Philippe Marti seems a little uncomfortable as he shows off the ceramic production operations at G. & F. Chatelain SA. Marti is the director of this Chanel-owned case and bracelet maker in La Chaux-de-Fonds, where the J12, Chanel’s wildly successful sporty watch, is assembled. Ceramic is the J12’s most important physical attribute, but the actual process of making it at Chatelain is both relatively new and highly secretive, which may partially explain Marti’s discomfiture. As it stands, the one-room facility is more than a Potemkin village but is obviously not equipped to handle all of Chanel’s growing production. It is the first step toward establishing complete control over the aesthetics of Chanel watches in the same way other companies strive to make their own movements.
Watches have employed ceramic cases since the 1980s, most notably by Rado. But while Rado pioneered avant-garde design with the durable material, it was the late Jacques Hellou’s J12 design at Chanel that made it fashionable. And after more than a decade it remains a staple, particularly for women, who seem to admire the ceramic’s sporty good looks, even over its practical qualities of durability and scratch resistance (factors that also seem to enhance the ability of the J12 to retain value over time).
Under these circumstances, one of Marti’s primary tasks has been to procure ceramic with the right cosmetic properties and to guarantee the same or a better level in his own ceramic. Although he did not wish to identify Chanel’s outside source of ceramic (Japan’s Kyocera reportedly supplies a large percentage of Swiss watch needs), Marti did identify some of the major quality factors. "Color and polish are tremendously important," he says. "Only top-quality ceramic offers the mother-of-pearl effect we want in our white pieces. When the wrong formula is used, the ceramic has to be polished intensively, which destroys design details like our radiused edges."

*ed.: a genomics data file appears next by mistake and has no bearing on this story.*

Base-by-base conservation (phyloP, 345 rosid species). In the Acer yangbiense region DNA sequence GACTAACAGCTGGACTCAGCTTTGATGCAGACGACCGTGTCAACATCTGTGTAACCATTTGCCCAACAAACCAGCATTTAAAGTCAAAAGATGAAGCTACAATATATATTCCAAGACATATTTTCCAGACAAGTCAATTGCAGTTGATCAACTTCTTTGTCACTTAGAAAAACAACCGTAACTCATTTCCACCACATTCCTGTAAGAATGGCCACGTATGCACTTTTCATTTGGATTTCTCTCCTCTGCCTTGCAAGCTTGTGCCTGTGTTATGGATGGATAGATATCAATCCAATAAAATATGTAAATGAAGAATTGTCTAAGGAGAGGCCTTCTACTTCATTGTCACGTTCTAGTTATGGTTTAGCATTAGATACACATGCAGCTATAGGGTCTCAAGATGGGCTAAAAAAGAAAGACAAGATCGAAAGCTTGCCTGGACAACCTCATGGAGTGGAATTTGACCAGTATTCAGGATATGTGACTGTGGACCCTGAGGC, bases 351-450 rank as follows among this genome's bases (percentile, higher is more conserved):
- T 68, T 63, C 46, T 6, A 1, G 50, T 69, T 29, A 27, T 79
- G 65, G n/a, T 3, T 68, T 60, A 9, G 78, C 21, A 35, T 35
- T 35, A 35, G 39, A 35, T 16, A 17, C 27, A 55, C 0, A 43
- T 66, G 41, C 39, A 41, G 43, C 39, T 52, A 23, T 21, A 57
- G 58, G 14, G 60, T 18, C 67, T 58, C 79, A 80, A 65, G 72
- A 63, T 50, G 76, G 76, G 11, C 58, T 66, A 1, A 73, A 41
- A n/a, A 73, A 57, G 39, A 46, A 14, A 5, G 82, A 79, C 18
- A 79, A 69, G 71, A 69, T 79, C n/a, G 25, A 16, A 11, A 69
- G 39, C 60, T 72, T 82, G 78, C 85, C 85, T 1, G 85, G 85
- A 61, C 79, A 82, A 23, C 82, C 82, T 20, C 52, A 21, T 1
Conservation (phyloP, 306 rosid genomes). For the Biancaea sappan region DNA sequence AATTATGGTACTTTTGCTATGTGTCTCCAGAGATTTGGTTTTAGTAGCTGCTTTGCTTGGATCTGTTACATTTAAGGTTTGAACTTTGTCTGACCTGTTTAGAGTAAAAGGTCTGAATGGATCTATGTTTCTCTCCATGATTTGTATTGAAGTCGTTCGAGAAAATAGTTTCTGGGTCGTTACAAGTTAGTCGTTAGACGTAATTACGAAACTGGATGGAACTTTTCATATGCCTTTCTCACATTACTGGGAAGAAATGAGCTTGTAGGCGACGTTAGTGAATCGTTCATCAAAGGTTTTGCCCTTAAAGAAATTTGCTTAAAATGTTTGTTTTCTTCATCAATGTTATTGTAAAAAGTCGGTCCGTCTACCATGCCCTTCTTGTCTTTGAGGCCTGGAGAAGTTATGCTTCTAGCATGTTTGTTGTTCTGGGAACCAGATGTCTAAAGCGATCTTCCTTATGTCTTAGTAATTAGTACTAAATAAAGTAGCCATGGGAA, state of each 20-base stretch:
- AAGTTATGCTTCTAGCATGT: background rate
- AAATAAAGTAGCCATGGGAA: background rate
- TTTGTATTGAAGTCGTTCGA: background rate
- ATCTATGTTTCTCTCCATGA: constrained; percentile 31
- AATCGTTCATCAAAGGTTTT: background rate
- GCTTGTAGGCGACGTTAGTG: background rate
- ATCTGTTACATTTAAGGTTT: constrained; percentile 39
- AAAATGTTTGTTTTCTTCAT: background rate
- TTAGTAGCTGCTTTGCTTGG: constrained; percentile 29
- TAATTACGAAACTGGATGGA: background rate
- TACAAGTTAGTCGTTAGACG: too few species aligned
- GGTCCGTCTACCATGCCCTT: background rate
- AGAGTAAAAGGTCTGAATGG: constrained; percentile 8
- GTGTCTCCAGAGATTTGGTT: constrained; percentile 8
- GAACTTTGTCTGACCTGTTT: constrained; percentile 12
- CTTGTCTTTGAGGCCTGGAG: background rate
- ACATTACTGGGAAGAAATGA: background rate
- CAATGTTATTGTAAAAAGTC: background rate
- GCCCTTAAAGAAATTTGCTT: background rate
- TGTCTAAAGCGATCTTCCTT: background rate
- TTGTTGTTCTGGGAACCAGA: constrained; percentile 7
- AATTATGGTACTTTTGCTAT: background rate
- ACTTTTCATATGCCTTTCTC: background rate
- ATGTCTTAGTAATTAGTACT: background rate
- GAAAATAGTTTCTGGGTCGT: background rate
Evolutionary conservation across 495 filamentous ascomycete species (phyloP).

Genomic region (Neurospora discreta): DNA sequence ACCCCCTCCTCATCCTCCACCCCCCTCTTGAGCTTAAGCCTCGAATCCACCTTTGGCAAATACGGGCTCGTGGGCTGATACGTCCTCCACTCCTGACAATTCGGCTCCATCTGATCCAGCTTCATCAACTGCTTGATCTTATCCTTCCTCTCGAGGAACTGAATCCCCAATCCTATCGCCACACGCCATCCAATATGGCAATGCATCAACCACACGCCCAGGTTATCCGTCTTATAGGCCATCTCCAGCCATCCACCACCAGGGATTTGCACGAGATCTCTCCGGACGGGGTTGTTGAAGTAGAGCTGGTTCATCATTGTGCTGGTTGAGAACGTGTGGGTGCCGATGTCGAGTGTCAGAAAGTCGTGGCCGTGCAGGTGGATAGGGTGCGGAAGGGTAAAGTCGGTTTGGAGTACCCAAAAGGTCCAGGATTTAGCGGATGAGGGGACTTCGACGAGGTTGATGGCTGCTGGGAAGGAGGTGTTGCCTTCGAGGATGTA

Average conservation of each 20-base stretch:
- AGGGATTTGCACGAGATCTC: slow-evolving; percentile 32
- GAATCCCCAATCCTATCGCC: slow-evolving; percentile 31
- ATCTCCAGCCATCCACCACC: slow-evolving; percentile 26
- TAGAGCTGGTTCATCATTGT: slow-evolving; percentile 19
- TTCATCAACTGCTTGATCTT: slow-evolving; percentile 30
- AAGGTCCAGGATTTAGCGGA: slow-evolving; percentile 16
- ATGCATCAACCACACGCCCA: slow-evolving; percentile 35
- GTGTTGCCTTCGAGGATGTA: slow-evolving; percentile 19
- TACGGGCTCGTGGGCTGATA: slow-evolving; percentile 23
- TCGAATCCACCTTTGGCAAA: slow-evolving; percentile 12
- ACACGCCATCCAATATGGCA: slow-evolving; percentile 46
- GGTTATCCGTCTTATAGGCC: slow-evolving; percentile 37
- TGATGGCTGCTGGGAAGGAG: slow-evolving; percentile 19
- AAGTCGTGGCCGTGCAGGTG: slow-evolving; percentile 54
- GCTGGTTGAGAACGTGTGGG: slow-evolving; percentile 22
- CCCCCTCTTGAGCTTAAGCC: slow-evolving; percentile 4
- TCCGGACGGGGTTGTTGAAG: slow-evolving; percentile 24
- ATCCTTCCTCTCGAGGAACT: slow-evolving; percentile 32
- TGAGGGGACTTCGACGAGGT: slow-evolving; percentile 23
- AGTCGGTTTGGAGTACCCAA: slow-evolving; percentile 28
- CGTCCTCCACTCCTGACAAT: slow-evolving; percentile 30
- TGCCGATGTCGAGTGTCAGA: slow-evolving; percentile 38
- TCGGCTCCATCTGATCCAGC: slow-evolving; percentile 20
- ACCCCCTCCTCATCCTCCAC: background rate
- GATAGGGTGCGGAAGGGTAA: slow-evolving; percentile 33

Making ceramic is a complex process of molding zirconium oxide and a special binding agent, removing the binder, and heat-treating the pieces, which can reduce them in size as much as 20 percent. "The quality," explains Marti about ceramic making at Chatelain, "comes from the binder and the way we remove it, as well as our polishing process, which is proprietary." The intricacy of the J12—the bracelet alone requires some 20 molds—makes Marti’s job of bringing this technology in-house all the more challenging.
Chanel’s latest introductions have not made his job easier. This year’s J12 Chromatic premiered a titanium-infused ceramic that sports a metallic color and a scratch-resistant quality similar to conventional ceramic. "The compound was originally developed for applications like petroleum drills," says Marti. "Only now do we have the technology to polish it." If Chanel can bring the technology under its own roof and popularize it, it will have quietly ushered in one of the most profound changes to the outside of the watch since early watch-makers began wrapping them in gold.
Chanel, 800.550.0005, www.chanel.com